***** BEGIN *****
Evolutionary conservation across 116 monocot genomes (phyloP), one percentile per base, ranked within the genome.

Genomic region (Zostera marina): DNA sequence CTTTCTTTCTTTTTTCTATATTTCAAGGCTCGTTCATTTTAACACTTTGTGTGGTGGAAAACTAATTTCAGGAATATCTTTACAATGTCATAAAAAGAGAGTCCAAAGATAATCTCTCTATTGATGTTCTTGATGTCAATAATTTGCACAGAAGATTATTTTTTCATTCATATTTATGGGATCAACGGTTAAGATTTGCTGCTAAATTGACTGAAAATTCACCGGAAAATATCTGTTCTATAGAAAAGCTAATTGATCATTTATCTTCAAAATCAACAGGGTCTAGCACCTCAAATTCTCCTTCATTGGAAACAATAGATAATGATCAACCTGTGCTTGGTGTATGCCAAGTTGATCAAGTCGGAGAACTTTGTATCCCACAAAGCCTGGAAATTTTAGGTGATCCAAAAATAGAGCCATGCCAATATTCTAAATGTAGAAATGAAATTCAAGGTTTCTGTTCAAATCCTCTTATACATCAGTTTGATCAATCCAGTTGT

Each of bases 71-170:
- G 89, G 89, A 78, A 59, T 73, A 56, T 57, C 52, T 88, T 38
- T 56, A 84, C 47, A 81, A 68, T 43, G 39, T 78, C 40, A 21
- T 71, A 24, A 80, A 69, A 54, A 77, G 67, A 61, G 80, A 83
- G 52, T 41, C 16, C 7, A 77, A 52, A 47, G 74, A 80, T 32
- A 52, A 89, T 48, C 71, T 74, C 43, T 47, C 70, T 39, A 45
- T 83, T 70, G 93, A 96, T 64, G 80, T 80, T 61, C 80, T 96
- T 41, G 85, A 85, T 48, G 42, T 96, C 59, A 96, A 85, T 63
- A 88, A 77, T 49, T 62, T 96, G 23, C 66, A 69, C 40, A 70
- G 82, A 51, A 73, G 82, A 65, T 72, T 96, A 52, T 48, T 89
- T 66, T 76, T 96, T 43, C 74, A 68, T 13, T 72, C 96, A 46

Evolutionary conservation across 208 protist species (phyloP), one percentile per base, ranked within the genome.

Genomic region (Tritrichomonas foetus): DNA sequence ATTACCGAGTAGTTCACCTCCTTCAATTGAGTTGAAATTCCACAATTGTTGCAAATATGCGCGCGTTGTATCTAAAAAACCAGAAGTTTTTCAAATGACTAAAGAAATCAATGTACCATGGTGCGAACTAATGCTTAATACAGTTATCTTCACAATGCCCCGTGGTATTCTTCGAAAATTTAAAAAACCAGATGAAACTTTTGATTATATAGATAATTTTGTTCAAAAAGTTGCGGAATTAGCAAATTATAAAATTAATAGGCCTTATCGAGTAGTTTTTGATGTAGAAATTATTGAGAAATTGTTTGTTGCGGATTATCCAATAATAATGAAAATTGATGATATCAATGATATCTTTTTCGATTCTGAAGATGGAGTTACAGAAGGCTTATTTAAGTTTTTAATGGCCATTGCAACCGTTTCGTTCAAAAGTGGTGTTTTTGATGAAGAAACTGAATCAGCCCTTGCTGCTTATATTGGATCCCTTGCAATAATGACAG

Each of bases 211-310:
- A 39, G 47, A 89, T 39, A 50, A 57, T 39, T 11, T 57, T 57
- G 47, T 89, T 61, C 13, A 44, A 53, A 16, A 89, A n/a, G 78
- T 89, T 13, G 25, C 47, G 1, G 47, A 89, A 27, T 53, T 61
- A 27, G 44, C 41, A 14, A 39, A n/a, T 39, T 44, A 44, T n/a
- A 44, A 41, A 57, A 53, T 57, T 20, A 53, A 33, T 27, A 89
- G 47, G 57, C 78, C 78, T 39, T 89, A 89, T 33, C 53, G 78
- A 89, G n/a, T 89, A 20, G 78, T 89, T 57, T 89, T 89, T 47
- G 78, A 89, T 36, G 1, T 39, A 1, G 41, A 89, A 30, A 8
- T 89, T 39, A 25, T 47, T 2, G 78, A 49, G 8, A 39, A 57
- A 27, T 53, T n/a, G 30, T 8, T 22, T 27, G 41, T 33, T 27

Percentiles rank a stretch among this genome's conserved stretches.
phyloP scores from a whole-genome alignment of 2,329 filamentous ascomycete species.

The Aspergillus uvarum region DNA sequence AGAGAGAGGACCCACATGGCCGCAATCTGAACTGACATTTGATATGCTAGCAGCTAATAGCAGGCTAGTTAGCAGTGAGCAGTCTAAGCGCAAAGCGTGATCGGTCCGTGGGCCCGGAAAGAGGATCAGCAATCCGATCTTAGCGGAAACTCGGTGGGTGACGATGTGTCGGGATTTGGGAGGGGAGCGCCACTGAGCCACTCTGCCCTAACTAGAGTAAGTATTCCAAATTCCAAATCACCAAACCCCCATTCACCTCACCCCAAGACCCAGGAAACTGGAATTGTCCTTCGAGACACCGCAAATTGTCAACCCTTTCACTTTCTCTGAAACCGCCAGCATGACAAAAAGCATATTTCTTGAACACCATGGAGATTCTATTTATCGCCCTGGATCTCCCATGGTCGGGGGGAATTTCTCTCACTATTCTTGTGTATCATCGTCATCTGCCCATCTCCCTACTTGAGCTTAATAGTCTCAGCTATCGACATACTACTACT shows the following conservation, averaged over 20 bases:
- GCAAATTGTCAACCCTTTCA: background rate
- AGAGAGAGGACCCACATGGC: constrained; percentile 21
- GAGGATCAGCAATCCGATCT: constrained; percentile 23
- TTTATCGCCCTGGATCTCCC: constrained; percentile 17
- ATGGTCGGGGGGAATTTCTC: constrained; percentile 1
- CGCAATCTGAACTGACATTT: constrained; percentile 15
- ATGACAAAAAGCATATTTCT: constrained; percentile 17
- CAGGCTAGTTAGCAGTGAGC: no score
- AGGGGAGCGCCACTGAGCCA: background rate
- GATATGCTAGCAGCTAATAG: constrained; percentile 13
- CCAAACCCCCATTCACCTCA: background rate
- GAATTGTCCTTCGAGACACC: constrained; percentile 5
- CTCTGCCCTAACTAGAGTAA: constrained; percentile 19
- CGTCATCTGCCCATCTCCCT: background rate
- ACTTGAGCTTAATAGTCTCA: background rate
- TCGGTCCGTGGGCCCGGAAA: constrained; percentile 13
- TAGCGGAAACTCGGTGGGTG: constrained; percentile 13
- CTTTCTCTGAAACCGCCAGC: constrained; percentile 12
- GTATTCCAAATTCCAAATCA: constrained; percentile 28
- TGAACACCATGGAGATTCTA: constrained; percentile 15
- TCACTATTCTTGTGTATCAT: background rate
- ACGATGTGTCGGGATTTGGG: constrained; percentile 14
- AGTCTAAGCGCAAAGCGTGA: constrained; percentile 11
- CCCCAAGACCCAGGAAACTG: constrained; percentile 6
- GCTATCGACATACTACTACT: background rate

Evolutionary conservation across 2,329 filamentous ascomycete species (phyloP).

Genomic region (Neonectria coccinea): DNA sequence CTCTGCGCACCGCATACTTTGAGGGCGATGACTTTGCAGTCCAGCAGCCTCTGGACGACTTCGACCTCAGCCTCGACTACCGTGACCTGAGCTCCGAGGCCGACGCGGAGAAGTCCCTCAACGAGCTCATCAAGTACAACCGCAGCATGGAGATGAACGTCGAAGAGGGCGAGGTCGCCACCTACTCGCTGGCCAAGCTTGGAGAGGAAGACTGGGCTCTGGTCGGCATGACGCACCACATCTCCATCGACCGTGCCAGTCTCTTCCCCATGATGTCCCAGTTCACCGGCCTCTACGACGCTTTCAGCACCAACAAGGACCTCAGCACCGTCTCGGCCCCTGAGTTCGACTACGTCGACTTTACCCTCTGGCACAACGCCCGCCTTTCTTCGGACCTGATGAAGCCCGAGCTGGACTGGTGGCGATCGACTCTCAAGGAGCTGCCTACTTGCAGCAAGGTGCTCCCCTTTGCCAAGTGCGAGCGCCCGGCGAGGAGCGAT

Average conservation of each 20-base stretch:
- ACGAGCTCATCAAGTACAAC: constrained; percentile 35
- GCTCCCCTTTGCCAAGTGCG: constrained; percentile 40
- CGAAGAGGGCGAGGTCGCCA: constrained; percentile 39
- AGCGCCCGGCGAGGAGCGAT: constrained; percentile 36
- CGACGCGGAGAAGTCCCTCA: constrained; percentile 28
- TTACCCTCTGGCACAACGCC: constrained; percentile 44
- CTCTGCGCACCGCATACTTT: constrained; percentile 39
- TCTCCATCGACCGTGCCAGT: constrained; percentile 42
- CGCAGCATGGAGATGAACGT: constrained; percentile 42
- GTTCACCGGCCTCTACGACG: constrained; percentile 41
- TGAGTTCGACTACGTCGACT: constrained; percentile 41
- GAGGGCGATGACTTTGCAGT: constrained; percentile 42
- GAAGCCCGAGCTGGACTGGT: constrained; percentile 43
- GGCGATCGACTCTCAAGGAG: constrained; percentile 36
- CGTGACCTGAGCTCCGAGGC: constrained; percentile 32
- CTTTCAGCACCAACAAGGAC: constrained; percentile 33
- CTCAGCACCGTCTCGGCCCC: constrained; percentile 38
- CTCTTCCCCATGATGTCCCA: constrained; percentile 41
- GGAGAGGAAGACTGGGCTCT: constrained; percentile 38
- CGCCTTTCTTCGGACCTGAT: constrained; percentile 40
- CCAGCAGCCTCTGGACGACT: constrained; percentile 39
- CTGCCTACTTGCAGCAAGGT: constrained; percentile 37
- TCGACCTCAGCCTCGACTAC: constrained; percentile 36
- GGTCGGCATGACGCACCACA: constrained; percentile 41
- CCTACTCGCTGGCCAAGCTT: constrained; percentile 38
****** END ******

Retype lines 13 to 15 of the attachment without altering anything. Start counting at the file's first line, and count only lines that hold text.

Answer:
- T 66, T 76, T 96, T 43, C 74, A 68, T 13, T 72, C 96, A 46

Evolutionary conservation across 208 protist species (phyloP), one percentile per base, ranked within the genome.

Genomic region (Tritrichomonas foetus): DNA sequence ATTACCGAGTAGTTCACCTCCTTCAATTGAGTTGAAATTCCACAATTGTTGCAAATATGCGCGCGTTGTATCTAAAAAACCAGAAGTTTTTCAAATGACTAAAGAAATCAATGTACCATGGTGCGAACTAATGCTTAATACAGTTATCTTCACAATGCCCCGTGGTATTCTTCGAAAATTTAAAAAACCAGATGAAACTTTTGATTATATAGATAATTTTGTTCAAAAAGTTGCGGAATTAGCAAATTATAAAATTAATAGGCCTTATCGAGTAGTTTTTGATGTAGAAATTATTGAGAAATTGTTTGTTGCGGATTATCCAATAATAATGAAAATTGATGATATCAATGATATCTTTTTCGATTCTGAAGATGGAGTTACAGAAGGCTTATTTAAGTTTTTAATGGCCATTGCAACCGTTTCGTTCAAAAGTGGTGTTTTTGATGAAGAAACTGAATCAGCCCTTGCTGCTTATATTGGATCCCTTGCAATAATGACAG